Ambient fine particulate matter (PM2.5) in Canadian oil sands communities: Levels, sources and potential human health risk.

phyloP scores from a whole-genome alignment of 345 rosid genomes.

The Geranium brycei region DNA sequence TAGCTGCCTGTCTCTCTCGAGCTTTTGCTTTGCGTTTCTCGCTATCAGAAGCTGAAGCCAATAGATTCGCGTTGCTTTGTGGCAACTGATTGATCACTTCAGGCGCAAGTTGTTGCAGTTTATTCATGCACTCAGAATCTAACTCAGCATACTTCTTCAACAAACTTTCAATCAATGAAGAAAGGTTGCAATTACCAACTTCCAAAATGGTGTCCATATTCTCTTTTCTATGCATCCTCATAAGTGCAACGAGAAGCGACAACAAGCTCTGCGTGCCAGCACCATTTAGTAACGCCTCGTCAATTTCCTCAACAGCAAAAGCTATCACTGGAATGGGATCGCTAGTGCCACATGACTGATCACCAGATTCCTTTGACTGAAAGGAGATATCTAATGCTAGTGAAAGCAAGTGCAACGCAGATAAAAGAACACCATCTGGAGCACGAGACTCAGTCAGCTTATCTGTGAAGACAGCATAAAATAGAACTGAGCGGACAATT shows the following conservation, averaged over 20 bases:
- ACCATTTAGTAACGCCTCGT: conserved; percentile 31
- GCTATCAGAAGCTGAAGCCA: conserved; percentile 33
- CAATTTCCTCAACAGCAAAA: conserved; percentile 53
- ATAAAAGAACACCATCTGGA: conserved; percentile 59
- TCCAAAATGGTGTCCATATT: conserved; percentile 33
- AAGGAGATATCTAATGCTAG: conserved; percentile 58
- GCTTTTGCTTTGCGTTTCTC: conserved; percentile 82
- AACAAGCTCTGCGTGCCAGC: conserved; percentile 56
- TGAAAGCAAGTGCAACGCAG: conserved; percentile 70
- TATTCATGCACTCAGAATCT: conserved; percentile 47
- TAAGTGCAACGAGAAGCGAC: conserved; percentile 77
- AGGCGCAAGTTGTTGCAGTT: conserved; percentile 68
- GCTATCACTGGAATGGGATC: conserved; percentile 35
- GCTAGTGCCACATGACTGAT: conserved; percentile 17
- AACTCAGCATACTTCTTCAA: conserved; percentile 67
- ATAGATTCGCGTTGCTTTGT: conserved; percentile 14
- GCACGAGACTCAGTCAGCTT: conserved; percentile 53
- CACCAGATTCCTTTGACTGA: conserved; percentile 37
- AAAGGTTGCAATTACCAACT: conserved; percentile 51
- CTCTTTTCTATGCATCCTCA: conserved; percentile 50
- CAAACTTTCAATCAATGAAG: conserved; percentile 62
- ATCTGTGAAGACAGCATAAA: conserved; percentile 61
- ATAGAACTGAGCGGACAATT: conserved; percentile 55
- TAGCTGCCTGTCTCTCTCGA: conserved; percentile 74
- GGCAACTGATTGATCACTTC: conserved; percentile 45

To design effective PM2.5 control strategies in urban centers, there is a need to better understand local and remote sources influencing PM2.5 levels and associated risk to public health. An investigation of PM2.5 levels, sources and potential human health risk associated with trace elements in the PM2.5 was undertaken in Edmonton over a 6-year period (September 2009-August 2015). The geometric mean PM2.5 concentration of was 7.11 μg/m3 (interquartile range, IQR = 4.83-10.08 μg/m3). Positive matrix factorization (PMF) receptor modeling identified secondary organic aerosol (SOA) as the major contributor (2.2 μg/m3, 27%), followed by secondary nitrate (1.3 μg/m3, 17%) and secondary sulfate (1.2 μg/m3, 15%). Other local sources included transportation (1.1 μg/m3, 14%) and industry-related emissions (0.26 μg/m3, 3.4%), biomass burning (1.0 μg/m3, 13%) and soil (0.54 μg/m3, 6.8%). Five factors (i.e., SOA, secondary nitrate, secondary sulfate, transportation and biomass burning) contributed more than 85% to PM2.5 for the 2009-2015 period. Geometric (arithmetic) mean and maximum ambient air concentrations for hazardous trace elements of public health concern in PM2.5 during the study period were below United States regulatory agency chronic and acute health risk screening criteria. Carcinogenic and non-carcinogenic risk of trace elements and source-specific risk values were well below acceptable and safe levels of risks recommended by regulatory agencies. More work is needed to understand the origin of potential SOA and wintertime wood burning sources in Edmonton and the surrounding region and to apply source-risk apportionment using all available hazardous air pollutants (HAPs) including organic compounds to better interpret the potential health risk posed by various sources in urban areas.